This has been rumored on and off for a few years, but it has never made more sense than it does right now. T-Mobile and Google need each other, and here’s why.

Google sucks at retail

Google has successfully reminded everyone over the last few weeks that it has no retail experience, and it’s a real disaster when it tries to pretend otherwise. It’s admirable that Google is looking to sell a new unlocked device like the Nexus 4 through the Play Store, but the launch may have driven away as many customers as it attracted.

Users that tried to buy the device were greeted by website errors, lost orders, and long delays. Google also continued to take orders long after it had sold out of the initial stock. Many prospective owners still haven’t received their phones.

Google needs to team up with a company that has experience selling physical items in order to ensure this doesn’t continue to happen. When the Nexus 4 was sold out, Google linked to T-Mobile’s site so customers could buy the phone with a new service plan. When it was sold out there, T-Mobile stopped taking orders. What a novel concept.

T-Mobile is a good acquisition target not only because can it move devices, but it also has physical stores that can serve as a Google storefront where people can try before they buy. Having T-Mobile in its pocket offers Google retail opportunities beyond the Nexus 4. Consumers often gravitate to Apple because they can take their products into the Apple store when something goes wrong. Google could use T-Mobile’s physical presence to promote Android devices, Chromebooks, cloud service, and maybe one day, Google Fiber in more places.

T-Mobile needs rescuing

Google isn’t the only one that would benefit from a T-Mobile acquisition. The carrier was in dire straits when AT&T came calling, and things have only gotten worse since the merger was killed by federal regulators late in 2011. Financial results from the last quarter showed almost 500,000 subscribers jumping ship to other carriers. Revenues are also falling precipitously. A planned merger with MetroPCS likely won’t be enough to staunch the bleeding.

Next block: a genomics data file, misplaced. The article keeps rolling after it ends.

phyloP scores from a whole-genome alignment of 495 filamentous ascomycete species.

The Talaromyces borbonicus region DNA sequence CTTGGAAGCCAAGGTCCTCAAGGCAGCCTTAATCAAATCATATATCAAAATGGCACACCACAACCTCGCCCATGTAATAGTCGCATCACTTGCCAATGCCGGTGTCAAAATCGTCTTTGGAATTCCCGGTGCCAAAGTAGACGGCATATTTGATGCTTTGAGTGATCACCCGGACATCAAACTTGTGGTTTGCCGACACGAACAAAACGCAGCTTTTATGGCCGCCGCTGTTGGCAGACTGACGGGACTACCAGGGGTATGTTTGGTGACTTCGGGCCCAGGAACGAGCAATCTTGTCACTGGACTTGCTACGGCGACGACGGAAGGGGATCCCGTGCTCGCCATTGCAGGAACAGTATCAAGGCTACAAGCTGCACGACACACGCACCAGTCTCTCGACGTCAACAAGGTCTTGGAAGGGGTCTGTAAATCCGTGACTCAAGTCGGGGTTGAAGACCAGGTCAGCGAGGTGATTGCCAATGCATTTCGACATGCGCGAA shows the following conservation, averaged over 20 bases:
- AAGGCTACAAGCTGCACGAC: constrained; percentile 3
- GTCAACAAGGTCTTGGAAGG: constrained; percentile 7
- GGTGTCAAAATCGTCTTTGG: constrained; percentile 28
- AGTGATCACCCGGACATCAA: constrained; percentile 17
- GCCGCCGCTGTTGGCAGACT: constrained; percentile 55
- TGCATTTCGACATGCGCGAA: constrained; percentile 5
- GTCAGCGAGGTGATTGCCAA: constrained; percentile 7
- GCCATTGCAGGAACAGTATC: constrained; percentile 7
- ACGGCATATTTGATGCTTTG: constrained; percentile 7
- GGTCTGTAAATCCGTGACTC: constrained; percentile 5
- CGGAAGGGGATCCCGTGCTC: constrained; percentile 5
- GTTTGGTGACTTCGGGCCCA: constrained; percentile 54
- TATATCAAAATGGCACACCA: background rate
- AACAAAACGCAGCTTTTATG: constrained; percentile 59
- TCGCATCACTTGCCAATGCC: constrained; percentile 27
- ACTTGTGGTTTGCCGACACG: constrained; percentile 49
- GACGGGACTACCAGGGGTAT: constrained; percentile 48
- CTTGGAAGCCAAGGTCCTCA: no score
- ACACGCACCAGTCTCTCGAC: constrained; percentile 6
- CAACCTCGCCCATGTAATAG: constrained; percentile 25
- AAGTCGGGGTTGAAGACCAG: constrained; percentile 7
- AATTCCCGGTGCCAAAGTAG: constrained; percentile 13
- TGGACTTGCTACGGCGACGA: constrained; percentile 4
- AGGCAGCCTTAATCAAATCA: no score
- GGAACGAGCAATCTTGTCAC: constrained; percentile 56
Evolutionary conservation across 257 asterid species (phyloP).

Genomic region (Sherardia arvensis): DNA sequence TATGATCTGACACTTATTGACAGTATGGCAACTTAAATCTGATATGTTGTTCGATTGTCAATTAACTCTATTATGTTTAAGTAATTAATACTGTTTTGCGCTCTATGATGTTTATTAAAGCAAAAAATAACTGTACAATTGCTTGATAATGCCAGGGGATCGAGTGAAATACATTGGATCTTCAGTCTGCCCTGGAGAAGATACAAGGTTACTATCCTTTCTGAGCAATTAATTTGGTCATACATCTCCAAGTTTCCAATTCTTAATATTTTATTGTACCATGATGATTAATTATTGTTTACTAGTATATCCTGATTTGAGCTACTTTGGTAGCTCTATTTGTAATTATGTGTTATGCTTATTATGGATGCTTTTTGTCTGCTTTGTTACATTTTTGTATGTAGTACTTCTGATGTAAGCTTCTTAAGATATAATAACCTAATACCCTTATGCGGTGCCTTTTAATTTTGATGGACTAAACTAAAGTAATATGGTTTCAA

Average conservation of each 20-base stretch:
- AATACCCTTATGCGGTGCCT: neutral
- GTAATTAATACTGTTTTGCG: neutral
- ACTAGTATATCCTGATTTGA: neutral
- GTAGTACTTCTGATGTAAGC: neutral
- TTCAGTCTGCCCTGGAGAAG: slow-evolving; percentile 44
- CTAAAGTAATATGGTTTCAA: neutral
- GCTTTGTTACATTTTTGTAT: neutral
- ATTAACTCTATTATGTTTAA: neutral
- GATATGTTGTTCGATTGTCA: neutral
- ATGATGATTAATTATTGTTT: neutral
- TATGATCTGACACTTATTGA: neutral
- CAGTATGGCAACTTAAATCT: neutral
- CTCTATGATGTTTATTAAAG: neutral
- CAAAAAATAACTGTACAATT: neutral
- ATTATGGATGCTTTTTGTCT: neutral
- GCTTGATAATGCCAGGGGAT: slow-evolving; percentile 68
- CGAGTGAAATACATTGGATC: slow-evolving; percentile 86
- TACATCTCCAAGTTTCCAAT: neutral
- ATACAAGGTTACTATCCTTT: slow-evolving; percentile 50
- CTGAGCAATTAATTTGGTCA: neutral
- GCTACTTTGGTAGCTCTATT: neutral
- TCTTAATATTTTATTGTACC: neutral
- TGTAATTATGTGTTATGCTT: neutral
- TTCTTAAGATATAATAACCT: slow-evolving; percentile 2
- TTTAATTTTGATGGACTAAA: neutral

Even T-Mobile’s own leadership team has argued (quite well, in fact) that the company can’t survive on its own in the long term. There was plenty of gloom and doom to go around when the AT&T acquisition was still pending. The fundamentals haven’t changed, but Google can step in and maintain the four-carrier system by keeping T-Mobile in the game.

One of the main issues that prevented the AT&T&T deal from happening was that the larger carrier was going to swallow up the smaller one. Regulators felt that would reduce choice, especially when T-Mobile has traditionally had lower rates. Google has a better shot at getting an acquisition approved because it has the resources and motivation to make service more affordable — it can subsidize cell service just like it subsidizes unlocked phones.

You complete me

Google has reportedly been talking to Dish about acquiring spectrum licenses for a mobile network, but that’s only half the equation. T-Mobile has the cell towers to run a network, but is lacking in spectrum. It’s a perfect match. Google brings the cash and cellular bands, and T-Mobile has the infrastructure to deploy it. Google also has bundles of dark fiber crisscrossing the country, which might be of use in getting backhaul for 4G LTE up and running.

The launch of the Verizon-branded Galaxy Nexus last year was a learning experience for Google. Mountain View didn’t have the kind of control over updates and software on that device that it had with previous flagship phones. Verizon delayed updates, blocked Google Wallet, and generally made the LTE Nexus a second-class citizen. This is one of the principal reasons the Nexus 4 is HSPA+ only. To make future Nexus devices work, Google needs control.

Google clearly wants to push Android forward with as few carrier restrictions as possible, so why not own the carrier? Most carriers refuse to support unlocked devices fully; AT&T makes it remarkably hard to get a Nexus 4 running at top HSPA+ speeds. T-Mobile, on the other hand, has always been very pro-Nexus and pro-Google. The first few Nexus phones only supported T-Mobile 3G bands in the US, and the first Android phone (the G1) launched on T-Mobile. There is already a rich history of cooperation there.

T-Mobile’s current situation makes it ideal for a Google acquisition in another important way: there’s no iPhone on Magenta. All the other national players, and even some regional carriers have the iPhone now. If Google is going to use T-Mobile to push a pure Android experience and embrace unlocked devices, it doesn’t want to be in the position of supporting on-contract iPhone users that will be seeking support and services.

Google should just bite the bullet and do what is necessary to move the industry forward. The search giant has more than enough money in the bank to take T-Mobile off of Deutsche Telekom’s hands. It makes more sense than Google starting its own network, which would probably kill T-Mobile anyway. Google can get the spectrum; T-Mobile has the towers and retail experience. These companies already have suspiciously well-aligned goals.